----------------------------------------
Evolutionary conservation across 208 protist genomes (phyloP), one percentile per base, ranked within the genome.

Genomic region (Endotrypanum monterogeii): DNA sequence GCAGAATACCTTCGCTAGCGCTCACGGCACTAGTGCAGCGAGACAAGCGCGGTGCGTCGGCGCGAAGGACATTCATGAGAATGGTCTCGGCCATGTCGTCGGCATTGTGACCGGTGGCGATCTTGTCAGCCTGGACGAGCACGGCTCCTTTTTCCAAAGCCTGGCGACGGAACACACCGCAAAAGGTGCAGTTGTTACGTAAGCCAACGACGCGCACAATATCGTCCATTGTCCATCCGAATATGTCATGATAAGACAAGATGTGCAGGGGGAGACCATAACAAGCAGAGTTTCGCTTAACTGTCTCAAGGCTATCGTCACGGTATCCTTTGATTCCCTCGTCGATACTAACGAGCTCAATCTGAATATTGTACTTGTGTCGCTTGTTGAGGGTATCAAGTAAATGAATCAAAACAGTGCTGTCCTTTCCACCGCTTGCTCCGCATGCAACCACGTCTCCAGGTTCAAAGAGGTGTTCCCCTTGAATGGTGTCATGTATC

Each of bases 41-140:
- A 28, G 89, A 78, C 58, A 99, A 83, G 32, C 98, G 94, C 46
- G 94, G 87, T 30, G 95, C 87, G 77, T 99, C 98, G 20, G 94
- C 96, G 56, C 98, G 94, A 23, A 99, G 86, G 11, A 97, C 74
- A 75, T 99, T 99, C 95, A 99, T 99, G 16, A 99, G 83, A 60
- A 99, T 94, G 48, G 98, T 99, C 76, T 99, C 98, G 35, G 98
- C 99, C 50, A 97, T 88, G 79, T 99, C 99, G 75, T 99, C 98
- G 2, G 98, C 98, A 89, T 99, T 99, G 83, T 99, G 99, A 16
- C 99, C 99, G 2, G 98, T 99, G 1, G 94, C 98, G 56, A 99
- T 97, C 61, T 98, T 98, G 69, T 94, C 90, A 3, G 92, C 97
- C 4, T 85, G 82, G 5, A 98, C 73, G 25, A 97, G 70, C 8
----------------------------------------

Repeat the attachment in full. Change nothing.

Evolutionary conservation across 208 protist genomes (phyloP), one percentile per base, ranked within the genome.

Genomic region (Endotrypanum monterogeii): DNA sequence GCAGAATACCTTCGCTAGCGCTCACGGCACTAGTGCAGCGAGACAAGCGCGGTGCGTCGGCGCGAAGGACATTCATGAGAATGGTCTCGGCCATGTCGTCGGCATTGTGACCGGTGGCGATCTTGTCAGCCTGGACGAGCACGGCTCCTTTTTCCAAAGCCTGGCGACGGAACACACCGCAAAAGGTGCAGTTGTTACGTAAGCCAACGACGCGCACAATATCGTCCATTGTCCATCCGAATATGTCATGATAAGACAAGATGTGCAGGGGGAGACCATAACAAGCAGAGTTTCGCTTAACTGTCTCAAGGCTATCGTCACGGTATCCTTTGATTCCCTCGTCGATACTAACGAGCTCAATCTGAATATTGTACTTGTGTCGCTTGTTGAGGGTATCAAGTAAATGAATCAAAACAGTGCTGTCCTTTCCACCGCTTGCTCCGCATGCAACCACGTCTCCAGGTTCAAAGAGGTGTTCCCCTTGAATGGTGTCATGTATC

Each of bases 41-140:
- A 28, G 89, A 78, C 58, A 99, A 83, G 32, C 98, G 94, C 46
- G 94, G 87, T 30, G 95, C 87, G 77, T 99, C 98, G 20, G 94
- C 96, G 56, C 98, G 94, A 23, A 99, G 86, G 11, A 97, C 74
- A 75, T 99, T 99, C 95, A 99, T 99, G 16, A 99, G 83, A 60
- A 99, T 94, G 48, G 98, T 99, C 76, T 99, C 98, G 35, G 98
- C 99, C 50, A 97, T 88, G 79, T 99, C 99, G 75, T 99, C 98
- G 2, G 98, C 98, A 89, T 99, T 99, G 83, T 99, G 99, A 16
- C 99, C 99, G 2, G 98, T 99, G 1, G 94, C 98, G 56, A 99
- T 97, C 61, T 98, T 98, G 69, T 94, C 90, A 3, G 92, C 97
- C 4, T 85, G 82, G 5, A 98, C 73, G 25, A 97, G 70, C 8